The present study was undertaken to determine the mechanism of antibacterial activity of a polyphenolic fraction, composed of mainly catechin and isorhamnetin, previously isolated from Kombucha, a 14-day fermented beverage of sugared black tea, against the enteropathogen Vibrio cholerae N16961. Bacterial growth was found to be seriously impaired by the polyphenolic fraction in a dose-dependent manner. Scanning Electron Microscopy demonstrated morphological alterations in bacterial cells when exposed to the polyphenolic fraction in a concentration-dependent manner. Permeabilization assays confirmed that the fraction disrupted bacterial membrane integrity in both time- and dose-dependent manners, which were proportional to the production of intracellular reactive oxygen species (ROS). Furthermore, each of the polyphenols catechin and isorhamnetin showed the ability to permeate bacterial cell membranes by generating oxidative stress, thereby suggesting their role in the antibacterial potential of Kombucha. Thus, the basic mechanism of antibacterial activity of the Kombucha polyphenolic fraction against V. cholerae involved bacterial membrane permeabilization and morphological changes, which might be due to the generation of intracellular ROS. To the best of our knowledge, this is the first report on the investigation of antibacterial mechanism of Kombucha, which is mostly attributed to its polyphenolic content.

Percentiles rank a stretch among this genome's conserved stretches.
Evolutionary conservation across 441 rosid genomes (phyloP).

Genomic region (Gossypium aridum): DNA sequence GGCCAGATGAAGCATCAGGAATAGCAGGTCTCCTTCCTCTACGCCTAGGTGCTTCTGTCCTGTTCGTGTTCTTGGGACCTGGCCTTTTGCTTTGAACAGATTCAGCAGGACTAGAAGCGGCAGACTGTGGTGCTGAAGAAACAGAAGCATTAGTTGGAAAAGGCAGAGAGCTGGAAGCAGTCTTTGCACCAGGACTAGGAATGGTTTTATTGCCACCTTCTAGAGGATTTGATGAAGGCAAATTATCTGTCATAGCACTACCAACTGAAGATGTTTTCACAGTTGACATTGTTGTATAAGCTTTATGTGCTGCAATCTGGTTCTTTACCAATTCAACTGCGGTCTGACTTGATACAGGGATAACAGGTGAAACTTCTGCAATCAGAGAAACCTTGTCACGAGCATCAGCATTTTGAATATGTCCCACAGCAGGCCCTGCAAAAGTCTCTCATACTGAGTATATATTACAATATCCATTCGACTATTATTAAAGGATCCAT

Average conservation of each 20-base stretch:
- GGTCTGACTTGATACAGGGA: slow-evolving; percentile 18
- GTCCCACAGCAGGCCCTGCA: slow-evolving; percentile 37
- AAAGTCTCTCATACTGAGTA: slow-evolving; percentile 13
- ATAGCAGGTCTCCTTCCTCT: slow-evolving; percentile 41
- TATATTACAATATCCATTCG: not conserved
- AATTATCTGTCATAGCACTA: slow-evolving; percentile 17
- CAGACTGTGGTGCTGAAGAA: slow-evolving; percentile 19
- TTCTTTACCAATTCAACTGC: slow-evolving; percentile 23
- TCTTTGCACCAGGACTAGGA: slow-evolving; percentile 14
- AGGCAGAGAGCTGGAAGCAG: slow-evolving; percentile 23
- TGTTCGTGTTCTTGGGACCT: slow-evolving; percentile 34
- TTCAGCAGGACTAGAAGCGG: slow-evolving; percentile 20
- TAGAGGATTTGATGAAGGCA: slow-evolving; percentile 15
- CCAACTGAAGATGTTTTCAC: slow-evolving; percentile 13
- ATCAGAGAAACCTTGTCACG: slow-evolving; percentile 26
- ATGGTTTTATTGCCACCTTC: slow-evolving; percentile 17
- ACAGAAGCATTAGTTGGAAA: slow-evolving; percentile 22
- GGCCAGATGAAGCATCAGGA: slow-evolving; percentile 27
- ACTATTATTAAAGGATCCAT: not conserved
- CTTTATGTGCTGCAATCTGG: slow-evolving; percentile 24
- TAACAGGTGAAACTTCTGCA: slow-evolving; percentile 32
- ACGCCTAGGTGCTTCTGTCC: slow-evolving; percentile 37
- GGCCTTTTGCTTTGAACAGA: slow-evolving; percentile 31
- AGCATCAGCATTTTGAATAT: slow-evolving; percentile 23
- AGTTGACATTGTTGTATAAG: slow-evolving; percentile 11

Significance and impact of the study: The emergence of multidrug-resistant Vibrio cholerae strains has hindered an efficient anti-Vibrio therapy. This study has demonstrated the membrane damage-mediated antibacterial mechanism of Kombucha, a popular fermented beverage of sugared tea, which is mostly attributed to its polyphenolic content. This study also implies the exploitation of Kombucha as a potential new source of bioactive polyphenols against V. cholerae.
Keywords: Kombucha; antibacterial mechanism; membrane permeabilization; morphological changes; polyphenols; reactive oxygen species.
© 2017 The Society for Applied Microbiology.